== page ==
Friends, family and colleagues agree: David Morgenstern was a major presence. A big man with a big laugh, a big voice and, most importantly, a big heart.
Congregation Beth Israel Judea’s cantorial soloist passed away May 4 from an apparent heart attack in his San Francisco home. Morgenstern was 62.
“He was unbelievably kind, and funny as could be,” remembered Nancy Greenberg, incoming co-president of the San Francisco congregation and a friend of Morgenstern’s for 20 years. “He was generous with his time and wisdom. Congregants loved him.”
Added Rabbi Danny Gottlieb, who worked closely with Morgenstern: “He was a warm and loving human being. He made my work more joyful and easy.”
A longtime Beth Israel Judea congregant and trained opera singer, Morgenstern assumed the role of cantorial soloist in 2008 following the departure of Cantor Ellen Schwab. He made the most of it, learning from Henry Greenberg (a longtime Beth Israel Judea cantor) and Linda Hirschhorn (cantor at Temple Beth Sholom in San Leandro).
He quickly became an integral part of the Beth Israel Judea clergy.
In a 2009 interview with J., Morgenstern said, “The privilege of being a cantorial soloist is being able to experience the full range. It’s about your own davening, your own connection to God, your willingness to create an acoustic spiritual space with everyone.”
Born in Los Angeles, Morgenstern grew up in Moraga in a vibrant Jewish household, his parents among the founding members of Temple Isaiah in Lafayette. He attended Camp Swig, and later spent a year learning Hebrew at Kibbutz Manara in Israel’s Galilee.
From a young age, he showed a talent for music, starring in high school musical theater productions. So after his year in Israel, he returned to study voice at San Francisco State University, where he met Inara Upmanis, a staff accompanist at SFSU, from where she had graduated with a master’s in music. They married in 1976, settled in San Francisco and had one daughter, Ariela, now a singer and actress in New York.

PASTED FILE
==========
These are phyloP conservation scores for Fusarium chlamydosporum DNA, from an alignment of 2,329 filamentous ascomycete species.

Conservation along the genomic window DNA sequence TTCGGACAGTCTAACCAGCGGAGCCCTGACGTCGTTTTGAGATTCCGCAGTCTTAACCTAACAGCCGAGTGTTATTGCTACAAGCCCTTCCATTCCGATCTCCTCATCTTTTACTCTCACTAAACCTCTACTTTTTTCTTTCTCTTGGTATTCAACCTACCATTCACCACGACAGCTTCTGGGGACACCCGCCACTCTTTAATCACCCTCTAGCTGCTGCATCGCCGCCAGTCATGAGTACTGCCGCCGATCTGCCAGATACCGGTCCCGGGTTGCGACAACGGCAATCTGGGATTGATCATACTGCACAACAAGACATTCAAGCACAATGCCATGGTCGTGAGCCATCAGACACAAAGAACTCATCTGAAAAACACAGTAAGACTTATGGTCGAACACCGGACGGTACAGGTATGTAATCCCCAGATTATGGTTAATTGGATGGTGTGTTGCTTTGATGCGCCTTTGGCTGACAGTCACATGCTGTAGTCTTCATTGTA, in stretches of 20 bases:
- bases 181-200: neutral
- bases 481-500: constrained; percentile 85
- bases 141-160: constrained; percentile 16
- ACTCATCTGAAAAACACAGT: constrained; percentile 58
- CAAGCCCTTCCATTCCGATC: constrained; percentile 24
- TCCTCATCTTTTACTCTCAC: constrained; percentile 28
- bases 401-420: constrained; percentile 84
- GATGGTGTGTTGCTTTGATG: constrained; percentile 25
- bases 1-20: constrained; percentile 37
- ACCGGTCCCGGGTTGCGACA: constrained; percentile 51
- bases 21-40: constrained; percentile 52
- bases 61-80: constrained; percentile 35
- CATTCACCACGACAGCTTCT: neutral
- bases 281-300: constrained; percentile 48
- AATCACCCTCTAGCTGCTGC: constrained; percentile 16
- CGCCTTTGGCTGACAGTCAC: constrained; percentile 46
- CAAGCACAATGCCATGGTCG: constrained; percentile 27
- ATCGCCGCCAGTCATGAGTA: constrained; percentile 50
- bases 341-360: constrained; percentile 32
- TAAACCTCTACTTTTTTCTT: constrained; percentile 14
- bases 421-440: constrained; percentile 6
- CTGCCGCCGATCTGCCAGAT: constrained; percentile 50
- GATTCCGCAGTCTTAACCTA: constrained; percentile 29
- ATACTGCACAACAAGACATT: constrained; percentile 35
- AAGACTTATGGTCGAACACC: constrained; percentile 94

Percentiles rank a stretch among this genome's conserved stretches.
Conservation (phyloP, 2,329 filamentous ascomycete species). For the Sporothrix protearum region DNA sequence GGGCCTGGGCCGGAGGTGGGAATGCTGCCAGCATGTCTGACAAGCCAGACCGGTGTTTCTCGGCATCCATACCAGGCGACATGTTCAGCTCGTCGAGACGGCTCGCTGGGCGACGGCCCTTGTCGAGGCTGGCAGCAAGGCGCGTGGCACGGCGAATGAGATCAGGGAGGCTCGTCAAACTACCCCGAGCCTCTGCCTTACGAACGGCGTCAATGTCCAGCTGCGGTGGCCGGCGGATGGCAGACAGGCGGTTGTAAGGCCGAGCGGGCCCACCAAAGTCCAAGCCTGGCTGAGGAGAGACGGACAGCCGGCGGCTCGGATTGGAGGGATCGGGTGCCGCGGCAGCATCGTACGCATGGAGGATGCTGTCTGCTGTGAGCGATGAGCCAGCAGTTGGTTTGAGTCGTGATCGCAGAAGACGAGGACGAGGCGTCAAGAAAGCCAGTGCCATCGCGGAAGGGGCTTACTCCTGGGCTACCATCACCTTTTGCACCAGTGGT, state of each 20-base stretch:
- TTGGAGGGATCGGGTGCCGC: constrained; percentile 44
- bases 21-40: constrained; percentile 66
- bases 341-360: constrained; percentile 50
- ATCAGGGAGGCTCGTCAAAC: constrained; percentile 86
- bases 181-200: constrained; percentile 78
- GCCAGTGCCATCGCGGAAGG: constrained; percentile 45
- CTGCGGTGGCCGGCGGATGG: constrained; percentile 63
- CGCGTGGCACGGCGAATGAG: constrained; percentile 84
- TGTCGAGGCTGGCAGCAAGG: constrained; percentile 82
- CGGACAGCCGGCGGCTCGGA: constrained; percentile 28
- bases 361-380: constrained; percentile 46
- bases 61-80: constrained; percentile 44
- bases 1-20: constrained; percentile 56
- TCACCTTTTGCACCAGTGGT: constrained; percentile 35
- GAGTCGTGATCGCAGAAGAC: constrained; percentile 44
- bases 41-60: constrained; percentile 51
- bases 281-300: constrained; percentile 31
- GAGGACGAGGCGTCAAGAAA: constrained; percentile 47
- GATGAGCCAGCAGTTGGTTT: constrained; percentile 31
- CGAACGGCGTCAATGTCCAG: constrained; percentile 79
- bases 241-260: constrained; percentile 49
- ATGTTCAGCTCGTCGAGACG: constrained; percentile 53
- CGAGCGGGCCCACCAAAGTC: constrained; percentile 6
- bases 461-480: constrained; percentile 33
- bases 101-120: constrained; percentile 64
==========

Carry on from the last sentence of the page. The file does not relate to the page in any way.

“Our house was always filled with music and laughter and love,” Ariela said this week. “I always knew my parents were in love all the time. It was like Shangri-La.”
After college, Morgenstern worked at the J. Paul Leonard Library at SFSU. His fascination with the one Apple Macintosh computer there led to his career as a tech journalist. He wrote for MacWEEK and Popular Photography, and served as editor of Ziff Davis Media’s award-winning MacWEEK, as well as its successor title, eMediaWEEKLY. He was also the driving force behind the Berkeley Macintosh Users Group, known as BMUG, which at its peak in 1993 had 13,000 members.
He never lost his passion for music, though, finding an outlet by singing in the synagogue choir. Then, after filling in as cantor for Shabbat services one week, he set himself on track for a new career as a cantorial soloist. Over the years he prepared countless bar and bat mitzvah kids, and was a leader in the synagogue’s Torah study class.
“He had a thirst for Jewish knowledge,” Greenberg said. “Although a Reform Jew, he was very observant, and felt strongly about the traditions of Judaism and maintaining them through the generations.”
When Gottlieb arrived from Toronto four years ago, he relied on Morgenstern to help him learn the ropes.
“He helped me to get to know congregants and to make it possible for me to quickly become a part of the community,” Gottlieb said. “In the beginning he would go with me on appointments to visit congregants or go to Sinai Memorial, because I didn’t know how to get around town.”
Beyond being mentor, however, was his high baritone ringing through the sanctuary. “He was a totally stunning singer,” said his daughter. “This beautiful, operatic voice like an old school 19th-century hazzan, gorgeous and soaring.”
Morgenstern’s sudden death left temple staff and congregants devastated.
“When you work with someone as closely as I did over four years, you become not just co-workers, but true colleagues, true friends,” Gottlieb said. “I will miss him terribly.”
Added Greenberg: “There wasn’t a person who didn’t like him. There wasn’t a person he didn’t like.”
David Morgenstern is survived by his wife, Inara, of San Francisco; daughter Ariela Morgenstern of New York City; brother Jamie Morgenstern of Berkeley; and sister Ann Morgenstern of Pleasanton. Donations may be made in his name to Congregation Beth Israel Judea, 625 Brotherhood Way, S.F., CA 94132.